The Haymarket Martyrs monument in Forest Home Cemetery brings international visitors every year on May 1. But, like many monuments in local cemeteries, it is also a magnet for another type of visitor: bronze thieves.
Local cemeteries in the area have been plagued for years by metal thieves who pry off plaques, bronze vases and other ornamentation from cemetery monuments and sell them to scrap metal dealers.
Local labor historian Mark Rogovin has started an Indiegogo online fundraising campaign to create a mold of a bronze plaque on the monument so it can be replaced for a fraction of the cost if it is stolen.
In the 1980s, the Haymarket memorial was hit by thieves who removed the decorative draping bronze laurels in front of the statue. In 2011, the Illinois Labor History Society refurbished the monument. They hired Forest Park conservator Andrzej Dajnowski to recreate the bronze foliage from photographs of the monument. The cost of replacement: $55,000.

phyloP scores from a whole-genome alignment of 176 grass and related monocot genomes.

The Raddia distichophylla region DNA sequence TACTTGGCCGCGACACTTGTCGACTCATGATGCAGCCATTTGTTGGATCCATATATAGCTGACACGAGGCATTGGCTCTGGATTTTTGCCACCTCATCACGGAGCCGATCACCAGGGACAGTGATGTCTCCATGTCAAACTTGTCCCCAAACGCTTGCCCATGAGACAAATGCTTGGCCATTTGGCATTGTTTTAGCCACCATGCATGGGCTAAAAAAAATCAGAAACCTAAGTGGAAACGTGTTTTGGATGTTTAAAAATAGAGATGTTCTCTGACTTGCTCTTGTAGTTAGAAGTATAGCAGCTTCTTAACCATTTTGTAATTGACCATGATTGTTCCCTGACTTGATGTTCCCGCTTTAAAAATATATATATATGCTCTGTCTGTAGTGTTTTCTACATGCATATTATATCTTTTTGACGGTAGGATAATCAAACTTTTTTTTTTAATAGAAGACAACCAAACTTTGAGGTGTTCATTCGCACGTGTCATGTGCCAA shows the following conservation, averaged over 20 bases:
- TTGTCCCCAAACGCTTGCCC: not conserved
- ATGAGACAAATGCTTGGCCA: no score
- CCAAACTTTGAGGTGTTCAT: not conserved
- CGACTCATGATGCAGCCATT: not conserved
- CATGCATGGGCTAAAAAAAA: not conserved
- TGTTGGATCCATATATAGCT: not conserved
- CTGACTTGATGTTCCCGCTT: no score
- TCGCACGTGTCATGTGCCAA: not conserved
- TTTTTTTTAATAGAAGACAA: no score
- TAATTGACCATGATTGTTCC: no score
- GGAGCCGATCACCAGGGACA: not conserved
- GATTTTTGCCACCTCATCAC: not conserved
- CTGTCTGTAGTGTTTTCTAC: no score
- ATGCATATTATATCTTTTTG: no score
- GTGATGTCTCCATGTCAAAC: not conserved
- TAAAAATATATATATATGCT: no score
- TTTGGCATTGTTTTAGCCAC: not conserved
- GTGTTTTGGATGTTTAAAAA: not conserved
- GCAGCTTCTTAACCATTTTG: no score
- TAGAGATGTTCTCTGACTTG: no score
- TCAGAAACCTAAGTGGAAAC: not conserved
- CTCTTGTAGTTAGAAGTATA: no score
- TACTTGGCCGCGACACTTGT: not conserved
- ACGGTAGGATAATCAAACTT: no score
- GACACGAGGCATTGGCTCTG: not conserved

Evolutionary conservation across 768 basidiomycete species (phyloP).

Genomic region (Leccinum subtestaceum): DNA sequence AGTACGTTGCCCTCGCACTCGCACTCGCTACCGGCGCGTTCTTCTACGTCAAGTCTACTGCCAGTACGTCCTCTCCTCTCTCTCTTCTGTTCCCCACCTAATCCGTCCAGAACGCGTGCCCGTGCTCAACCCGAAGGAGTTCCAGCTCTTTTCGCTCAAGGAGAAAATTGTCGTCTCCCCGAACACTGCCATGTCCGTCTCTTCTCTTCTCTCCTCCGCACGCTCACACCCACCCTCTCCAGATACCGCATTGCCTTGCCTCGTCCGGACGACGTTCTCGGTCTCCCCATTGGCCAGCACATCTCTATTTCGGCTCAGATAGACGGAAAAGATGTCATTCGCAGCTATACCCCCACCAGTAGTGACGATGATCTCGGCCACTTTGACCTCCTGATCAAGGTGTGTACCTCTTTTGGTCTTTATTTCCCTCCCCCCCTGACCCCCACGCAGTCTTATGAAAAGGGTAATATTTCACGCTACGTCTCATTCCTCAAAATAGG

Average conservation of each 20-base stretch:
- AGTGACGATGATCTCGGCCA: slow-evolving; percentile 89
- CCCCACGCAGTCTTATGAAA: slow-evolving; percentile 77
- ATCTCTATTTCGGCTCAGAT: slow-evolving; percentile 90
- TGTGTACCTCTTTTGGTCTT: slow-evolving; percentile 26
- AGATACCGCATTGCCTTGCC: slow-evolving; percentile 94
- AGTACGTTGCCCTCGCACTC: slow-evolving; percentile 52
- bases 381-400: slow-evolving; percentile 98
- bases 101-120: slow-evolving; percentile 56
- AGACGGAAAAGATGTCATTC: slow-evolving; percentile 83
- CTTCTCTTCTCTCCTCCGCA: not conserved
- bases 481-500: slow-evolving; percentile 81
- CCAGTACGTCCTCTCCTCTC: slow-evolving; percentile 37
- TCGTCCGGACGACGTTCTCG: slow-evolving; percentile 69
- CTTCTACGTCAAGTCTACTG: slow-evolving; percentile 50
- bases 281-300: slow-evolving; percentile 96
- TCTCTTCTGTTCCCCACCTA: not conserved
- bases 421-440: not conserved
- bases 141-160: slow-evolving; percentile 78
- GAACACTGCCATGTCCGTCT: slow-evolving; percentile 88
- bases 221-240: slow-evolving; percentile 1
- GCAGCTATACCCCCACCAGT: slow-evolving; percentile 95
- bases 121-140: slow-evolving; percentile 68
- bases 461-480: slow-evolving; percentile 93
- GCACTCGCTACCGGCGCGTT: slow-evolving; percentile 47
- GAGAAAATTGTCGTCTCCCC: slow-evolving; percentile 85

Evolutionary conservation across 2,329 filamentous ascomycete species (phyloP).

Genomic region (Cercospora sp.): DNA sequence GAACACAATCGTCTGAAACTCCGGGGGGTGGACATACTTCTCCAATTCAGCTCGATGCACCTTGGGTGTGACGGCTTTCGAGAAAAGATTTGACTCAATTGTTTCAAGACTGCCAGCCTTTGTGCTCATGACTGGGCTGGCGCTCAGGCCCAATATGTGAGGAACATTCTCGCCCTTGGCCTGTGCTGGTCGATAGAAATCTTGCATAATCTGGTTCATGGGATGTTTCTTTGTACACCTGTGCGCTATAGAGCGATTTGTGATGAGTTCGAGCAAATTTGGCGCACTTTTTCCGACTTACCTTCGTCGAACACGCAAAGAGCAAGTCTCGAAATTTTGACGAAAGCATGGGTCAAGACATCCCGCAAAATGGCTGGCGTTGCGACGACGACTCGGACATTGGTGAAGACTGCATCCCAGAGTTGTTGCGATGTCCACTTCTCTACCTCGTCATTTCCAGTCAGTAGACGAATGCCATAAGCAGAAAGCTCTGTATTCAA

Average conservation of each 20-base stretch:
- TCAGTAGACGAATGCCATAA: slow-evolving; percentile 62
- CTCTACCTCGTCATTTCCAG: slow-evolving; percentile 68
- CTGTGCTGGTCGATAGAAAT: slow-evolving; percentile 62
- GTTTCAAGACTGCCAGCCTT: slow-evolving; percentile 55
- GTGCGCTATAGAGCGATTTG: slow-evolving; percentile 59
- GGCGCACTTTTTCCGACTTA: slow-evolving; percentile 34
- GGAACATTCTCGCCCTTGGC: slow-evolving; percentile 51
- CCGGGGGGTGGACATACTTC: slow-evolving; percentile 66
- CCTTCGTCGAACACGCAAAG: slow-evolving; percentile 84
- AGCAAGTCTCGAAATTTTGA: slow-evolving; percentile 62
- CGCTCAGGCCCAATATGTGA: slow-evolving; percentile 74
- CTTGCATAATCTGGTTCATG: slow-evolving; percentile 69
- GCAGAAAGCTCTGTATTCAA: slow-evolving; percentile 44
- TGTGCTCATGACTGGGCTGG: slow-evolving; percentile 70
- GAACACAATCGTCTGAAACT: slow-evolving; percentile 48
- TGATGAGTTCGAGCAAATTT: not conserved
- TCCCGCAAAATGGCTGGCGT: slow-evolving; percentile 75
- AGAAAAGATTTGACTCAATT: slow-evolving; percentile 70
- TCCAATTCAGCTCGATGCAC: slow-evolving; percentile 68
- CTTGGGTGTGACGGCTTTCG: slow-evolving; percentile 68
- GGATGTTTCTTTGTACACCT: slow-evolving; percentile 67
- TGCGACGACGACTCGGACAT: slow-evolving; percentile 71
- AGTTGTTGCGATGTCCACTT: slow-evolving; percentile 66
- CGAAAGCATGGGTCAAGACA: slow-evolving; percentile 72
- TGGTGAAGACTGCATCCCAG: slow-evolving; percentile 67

But Dajnowski now has a rubber mold to recreate the laurels if thieves strike again. Replacing the laurels with a mold would cost one-tenth the price.
“Were a mold of the wreaths to have existed prior to the theft, the replacement cost would have been $6,000,” Rogovin said.
Now the society is worried the plaque on the back of the monument may be stripped off at any time by bronze thieves. It would cost a fortune to replace, Rogovin said.
The plaque, bordered by intricate sunburst, leaf motifs and chains is an 1893 statement from Illinois Governor John P. Altgeld that the 1887 trial of the six Haymarket was “not fair” and pardoning three men still living who had been convicted in the trial.
The online money-raising campaign is seeking $5,400 to create a mold of the plaque.
“We need a mold to insure the affordable replacement of this plaque,” Rogovin said.
The tax-deductible campaign had reached $1,715 by Monday and had 48 days left. It will end June 22.
“The monument stands as a shrine to free speech and the right to assemble as guaranteed by the first amendment,” Rogovin said.
The campaign hopes to “preserve the integrity of the Haymarket monument for generations to come so that it can be enjoyed by all,” he added.